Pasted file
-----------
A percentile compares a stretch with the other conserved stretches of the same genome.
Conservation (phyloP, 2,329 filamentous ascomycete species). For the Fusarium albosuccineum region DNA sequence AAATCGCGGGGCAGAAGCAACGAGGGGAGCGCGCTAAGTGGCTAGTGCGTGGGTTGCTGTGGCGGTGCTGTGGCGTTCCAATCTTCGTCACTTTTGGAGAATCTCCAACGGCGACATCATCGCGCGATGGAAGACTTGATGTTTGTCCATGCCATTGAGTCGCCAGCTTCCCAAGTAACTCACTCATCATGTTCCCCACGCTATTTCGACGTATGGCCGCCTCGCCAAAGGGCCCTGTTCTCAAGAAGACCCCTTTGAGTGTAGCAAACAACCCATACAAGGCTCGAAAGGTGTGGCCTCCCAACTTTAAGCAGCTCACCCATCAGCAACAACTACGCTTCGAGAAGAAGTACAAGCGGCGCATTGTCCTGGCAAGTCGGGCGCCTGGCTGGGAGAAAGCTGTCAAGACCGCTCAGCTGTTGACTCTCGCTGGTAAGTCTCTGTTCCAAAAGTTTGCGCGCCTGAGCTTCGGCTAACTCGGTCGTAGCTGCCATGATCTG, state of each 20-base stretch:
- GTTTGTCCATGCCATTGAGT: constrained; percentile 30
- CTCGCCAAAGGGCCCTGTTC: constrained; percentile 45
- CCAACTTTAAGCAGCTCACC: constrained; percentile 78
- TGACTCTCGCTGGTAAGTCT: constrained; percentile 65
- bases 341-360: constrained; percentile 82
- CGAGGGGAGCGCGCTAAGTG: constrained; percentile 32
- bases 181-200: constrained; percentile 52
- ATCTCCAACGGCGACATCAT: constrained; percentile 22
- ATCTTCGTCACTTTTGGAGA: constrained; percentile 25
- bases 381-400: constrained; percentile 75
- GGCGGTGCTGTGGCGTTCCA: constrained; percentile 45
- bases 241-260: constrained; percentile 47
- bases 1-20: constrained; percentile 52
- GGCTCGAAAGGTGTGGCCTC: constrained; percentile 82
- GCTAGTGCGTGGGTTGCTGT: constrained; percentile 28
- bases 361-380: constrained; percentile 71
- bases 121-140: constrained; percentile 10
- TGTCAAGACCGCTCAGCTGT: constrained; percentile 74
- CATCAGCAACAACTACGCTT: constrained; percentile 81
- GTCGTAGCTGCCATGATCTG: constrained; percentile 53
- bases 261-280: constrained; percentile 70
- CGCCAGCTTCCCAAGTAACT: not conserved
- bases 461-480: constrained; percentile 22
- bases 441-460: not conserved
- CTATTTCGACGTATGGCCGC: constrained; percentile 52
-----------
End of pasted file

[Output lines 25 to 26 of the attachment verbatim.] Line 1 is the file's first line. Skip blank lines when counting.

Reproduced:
- bases 461-480: constrained; percentile 22
- bases 441-460: not conserved